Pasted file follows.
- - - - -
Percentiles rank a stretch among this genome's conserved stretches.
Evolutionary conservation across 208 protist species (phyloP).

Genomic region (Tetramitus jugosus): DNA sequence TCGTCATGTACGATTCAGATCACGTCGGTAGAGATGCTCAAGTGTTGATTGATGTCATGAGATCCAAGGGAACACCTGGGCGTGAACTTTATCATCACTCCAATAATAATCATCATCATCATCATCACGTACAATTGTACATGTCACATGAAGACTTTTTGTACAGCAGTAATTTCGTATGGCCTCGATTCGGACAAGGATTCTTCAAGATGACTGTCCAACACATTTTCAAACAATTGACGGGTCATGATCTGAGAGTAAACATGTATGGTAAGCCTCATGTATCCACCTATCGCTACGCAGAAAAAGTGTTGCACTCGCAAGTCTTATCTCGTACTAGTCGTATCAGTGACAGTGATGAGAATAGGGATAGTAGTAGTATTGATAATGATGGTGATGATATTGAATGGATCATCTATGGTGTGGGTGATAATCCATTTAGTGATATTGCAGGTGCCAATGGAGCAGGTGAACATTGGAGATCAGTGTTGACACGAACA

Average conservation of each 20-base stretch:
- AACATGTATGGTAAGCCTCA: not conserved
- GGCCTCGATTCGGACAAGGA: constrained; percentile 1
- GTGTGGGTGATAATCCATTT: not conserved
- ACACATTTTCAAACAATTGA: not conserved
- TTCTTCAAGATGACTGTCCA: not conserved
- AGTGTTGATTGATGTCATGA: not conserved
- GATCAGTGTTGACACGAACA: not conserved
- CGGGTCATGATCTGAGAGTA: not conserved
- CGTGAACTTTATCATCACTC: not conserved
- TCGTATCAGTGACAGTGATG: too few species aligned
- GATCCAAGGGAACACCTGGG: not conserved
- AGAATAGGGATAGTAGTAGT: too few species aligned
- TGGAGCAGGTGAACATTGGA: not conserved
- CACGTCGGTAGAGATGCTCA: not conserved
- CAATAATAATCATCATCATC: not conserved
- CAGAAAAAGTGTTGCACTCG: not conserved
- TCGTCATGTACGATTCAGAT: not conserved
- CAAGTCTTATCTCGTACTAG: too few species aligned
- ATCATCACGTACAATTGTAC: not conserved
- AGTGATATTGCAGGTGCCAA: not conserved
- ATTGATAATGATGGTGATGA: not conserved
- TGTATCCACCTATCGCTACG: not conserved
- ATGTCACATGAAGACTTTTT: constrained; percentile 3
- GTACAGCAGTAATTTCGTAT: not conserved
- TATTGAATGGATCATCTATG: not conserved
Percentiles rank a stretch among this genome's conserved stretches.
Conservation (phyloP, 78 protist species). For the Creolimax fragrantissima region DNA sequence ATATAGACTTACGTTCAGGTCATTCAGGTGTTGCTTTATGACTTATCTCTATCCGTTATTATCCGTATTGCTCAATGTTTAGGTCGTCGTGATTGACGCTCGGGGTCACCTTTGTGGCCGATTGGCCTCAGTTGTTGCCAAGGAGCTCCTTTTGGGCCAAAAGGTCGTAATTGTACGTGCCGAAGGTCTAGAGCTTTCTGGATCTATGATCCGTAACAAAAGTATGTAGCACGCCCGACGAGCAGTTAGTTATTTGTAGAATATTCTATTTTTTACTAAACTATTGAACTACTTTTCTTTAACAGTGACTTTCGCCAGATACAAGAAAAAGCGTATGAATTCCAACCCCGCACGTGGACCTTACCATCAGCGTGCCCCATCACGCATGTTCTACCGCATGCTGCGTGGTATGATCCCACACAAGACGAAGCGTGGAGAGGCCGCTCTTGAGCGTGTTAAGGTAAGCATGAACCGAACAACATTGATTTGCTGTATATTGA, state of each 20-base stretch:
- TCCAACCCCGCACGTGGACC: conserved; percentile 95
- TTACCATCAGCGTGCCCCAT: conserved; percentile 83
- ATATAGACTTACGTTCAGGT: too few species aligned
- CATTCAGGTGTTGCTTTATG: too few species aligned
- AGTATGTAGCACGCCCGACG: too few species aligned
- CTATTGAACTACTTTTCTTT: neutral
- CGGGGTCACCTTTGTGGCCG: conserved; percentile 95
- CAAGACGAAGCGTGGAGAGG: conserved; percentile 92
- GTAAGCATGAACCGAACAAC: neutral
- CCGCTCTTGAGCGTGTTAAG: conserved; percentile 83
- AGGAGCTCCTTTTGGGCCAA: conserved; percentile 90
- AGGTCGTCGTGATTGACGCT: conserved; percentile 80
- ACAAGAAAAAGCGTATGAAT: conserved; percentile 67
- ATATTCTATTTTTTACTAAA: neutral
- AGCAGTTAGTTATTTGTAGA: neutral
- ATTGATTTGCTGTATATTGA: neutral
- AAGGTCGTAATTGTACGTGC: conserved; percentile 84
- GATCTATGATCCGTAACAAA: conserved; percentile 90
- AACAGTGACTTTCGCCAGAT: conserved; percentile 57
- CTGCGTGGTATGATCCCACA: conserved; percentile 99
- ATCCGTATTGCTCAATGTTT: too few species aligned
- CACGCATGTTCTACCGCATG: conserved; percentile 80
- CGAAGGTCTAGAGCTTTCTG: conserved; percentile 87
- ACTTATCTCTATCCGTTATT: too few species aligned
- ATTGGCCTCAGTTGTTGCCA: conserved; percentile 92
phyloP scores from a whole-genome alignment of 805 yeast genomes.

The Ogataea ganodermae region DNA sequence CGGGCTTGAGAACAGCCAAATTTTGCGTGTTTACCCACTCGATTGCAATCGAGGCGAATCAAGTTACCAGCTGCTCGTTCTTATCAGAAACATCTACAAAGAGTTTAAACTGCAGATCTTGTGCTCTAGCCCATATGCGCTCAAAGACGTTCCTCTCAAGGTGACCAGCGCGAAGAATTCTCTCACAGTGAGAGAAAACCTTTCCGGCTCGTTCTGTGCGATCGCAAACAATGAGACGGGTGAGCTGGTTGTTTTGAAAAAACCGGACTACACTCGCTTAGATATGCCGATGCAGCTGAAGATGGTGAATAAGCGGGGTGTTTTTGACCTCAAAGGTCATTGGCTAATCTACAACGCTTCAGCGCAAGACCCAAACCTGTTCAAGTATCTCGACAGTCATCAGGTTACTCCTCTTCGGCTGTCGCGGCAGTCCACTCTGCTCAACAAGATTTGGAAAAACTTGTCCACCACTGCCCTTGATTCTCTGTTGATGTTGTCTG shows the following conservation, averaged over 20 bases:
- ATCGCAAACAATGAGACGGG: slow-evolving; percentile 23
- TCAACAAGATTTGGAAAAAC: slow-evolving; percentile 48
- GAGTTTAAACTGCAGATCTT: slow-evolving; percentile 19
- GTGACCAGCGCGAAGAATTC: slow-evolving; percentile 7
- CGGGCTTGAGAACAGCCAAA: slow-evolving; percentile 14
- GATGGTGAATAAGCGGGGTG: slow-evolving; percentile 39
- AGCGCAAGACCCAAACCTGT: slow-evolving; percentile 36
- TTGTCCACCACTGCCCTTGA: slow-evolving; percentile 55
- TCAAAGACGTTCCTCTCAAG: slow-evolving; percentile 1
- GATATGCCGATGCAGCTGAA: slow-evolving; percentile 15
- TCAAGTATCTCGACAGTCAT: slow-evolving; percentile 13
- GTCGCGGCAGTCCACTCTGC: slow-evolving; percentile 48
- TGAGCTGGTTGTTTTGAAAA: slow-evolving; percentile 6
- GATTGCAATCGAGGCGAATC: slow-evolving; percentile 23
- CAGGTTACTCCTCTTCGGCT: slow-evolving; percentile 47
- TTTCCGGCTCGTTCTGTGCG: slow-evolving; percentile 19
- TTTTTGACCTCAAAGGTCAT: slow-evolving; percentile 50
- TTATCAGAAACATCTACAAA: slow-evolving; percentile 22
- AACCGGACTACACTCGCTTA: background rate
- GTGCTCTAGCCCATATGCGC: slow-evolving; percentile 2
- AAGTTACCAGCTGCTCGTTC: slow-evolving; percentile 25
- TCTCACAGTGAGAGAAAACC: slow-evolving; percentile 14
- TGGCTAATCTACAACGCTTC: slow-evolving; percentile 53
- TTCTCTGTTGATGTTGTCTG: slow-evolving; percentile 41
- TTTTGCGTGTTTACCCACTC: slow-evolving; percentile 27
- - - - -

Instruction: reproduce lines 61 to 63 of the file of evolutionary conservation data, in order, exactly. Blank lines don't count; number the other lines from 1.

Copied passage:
- GAGTTTAAACTGCAGATCTT: slow-evolving; percentile 19
- GTGACCAGCGCGAAGAATTC: slow-evolving; percentile 7
- CGGGCTTGAGAACAGCCAAA: slow-evolving; percentile 14